The ceasefire along the Line of Control between India and Pakistan announced out of the blue in February this year is in place. Hopes that this would lead to a further easing of tension between the two arch-rivals in the sub-continent, however, have evaporated. With indications that attitudes have hardened on both sides of the divide, much may have to do with increased violence in Kashmir as well as the situation in Afghanistan.
India believes that a confident Pakistan taking advantage of the India- China standoff in Ladakh has decided to "open the terror tap" in the valley. This had been on hold for some time but with Pakistan getting its way over government formation in Kabul and its faction of the Taliban in important positions, Islamabad is feeling empowered and ready to make India uncomfortable in Kashmir. The situation could further escalate in the next few weeks.
In keeping with the worsening ties, Pakistan has refused permission to India’s private Go First airlines to overfly its air space for an international flight between Srinagar and Sharjah. The permission was refused at the last moment and the pilot turned back adding 40-minutes more flying time. Significantly till October 31, the flight overflew Pakistan airspace. No reason has been offered for this sudden change of plan by Islamabad. Go First (formerly Go Air) is the first airline to start direct international operations from Kashmir.
Former Chief Minister of Kashmir, Omar Abdullah tweeted, "Very unfortunate. Pakistan did the same thing with the Air India Express flight from Srinagar to Dubai in 2009-2010. I had hoped that @GoFirstairways being permitted to overfly Pak airspace was indicative of a thaw in relations but alas that wasn’t to be."
Omar Abdullah is right, the thaw is nowhere in sight. Pakistan’s National Security Adviser Moeed Yusuf has turned down Ajit Doval’s invitation for a meeting of regional powers on Afghanistan. The conference of neighbouring NSA’s hosted by India’s Ajit Doval is scheduled for 10-11 November, though official dates have not been announced.
The Pakistan NSA has not just turned down the invitation but added a snide comment. "I won’t go, a spoiler can't be a peacemaker," Yusuf said in answer to a question by a Pakistani reporter, indicating worsening ties between the two neighbours.
Islamabad, meanwhile, is once again sitting over India’s request to use Pakistani territory to send wheat to Afghans suffering from severe shortages of essential commodities. All this indicates that Pakistan is in no mood to repair ties with India, despite the LoC ceasefire.
The reason is simple. For one, Rawalpindi is now confident that it can manage Afghanistan. In September, former spy chief Faiz Hameed had travelled to Kabul to sort out the factional fight within the Taliban fold. While playing peacemaker he ensured that the Haqqani network, closely allied to ISI should get posts of influence in the new cabinet. The head of the Haqqani group Sirajuddin Haqqani was named the new interior minister. The Haqqani network is designated as a terrorist organisation by the US and is said to maintain close links with Al Qaeda. The group was also behind the two deadly attacks on the Indian embassy in Kabul in 2008. In the first attack, India’s defence attaché and a young diplomat were killed.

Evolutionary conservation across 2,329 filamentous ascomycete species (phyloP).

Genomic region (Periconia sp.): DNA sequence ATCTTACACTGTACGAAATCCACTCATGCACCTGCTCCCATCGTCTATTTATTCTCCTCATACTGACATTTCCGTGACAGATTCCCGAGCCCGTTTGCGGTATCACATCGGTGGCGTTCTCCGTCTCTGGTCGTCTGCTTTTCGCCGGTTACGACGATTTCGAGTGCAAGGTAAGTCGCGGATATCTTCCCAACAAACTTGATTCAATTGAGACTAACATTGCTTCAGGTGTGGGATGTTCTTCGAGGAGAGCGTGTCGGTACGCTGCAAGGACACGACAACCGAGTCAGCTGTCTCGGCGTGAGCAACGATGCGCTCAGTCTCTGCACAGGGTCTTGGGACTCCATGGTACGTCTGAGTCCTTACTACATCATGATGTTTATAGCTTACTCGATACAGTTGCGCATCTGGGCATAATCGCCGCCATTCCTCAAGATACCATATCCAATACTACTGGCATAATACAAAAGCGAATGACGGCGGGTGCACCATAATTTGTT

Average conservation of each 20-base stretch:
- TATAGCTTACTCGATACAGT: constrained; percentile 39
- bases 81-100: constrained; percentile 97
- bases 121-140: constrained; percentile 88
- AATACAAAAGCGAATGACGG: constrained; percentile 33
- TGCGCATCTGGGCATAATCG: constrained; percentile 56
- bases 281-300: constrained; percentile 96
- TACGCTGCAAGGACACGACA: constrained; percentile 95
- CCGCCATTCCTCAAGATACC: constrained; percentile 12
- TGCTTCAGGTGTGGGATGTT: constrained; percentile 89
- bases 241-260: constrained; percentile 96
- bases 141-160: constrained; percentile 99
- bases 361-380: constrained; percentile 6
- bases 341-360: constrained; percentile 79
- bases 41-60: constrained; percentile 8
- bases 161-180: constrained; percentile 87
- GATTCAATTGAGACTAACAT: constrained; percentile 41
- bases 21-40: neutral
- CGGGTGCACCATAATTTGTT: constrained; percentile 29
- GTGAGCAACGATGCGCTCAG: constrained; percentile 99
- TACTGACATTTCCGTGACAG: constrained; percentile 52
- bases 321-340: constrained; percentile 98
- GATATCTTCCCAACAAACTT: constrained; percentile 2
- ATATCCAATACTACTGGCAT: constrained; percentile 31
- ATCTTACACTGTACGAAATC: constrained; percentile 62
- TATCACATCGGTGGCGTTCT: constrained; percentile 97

Pakistan’s earlier concerns that factional feuds within the Taliban will harm its national interest, has been managed by the ISI top boss. Having succeeded in getting India out of Afghanistan, Pakistan wants to make sure that New Delhi does not get a chance to get back to that country. That is one reason why humanitarian aid by India through Pakistan territory is not something Pakistan will easily grant.
With fears of instability in Afghanistan now reduced to manageable levels for Pakistan, Islamabad has decided to pay more attention to the Kashmir valley. According to sources, speaking on the condition of anonymity, Islamabad has once again decided to fuel terror in the valley. Taking a call that New Delhi faced with the Chinese army on its border is now not going to attempt a retaliatory attack inside POK, Rawalpindi had decided to raise the ante. Pakistan is confident that despite repeated public talk by India’s senior military leaders about being in a position to take up a two-front war, meaning fight Pakistan and China simultaneously, the huge asymmetry in military might between India and China will stop New Delhi from such adventurism. Whether Pakistan’s assessment of India is correct, remains to be seen. ends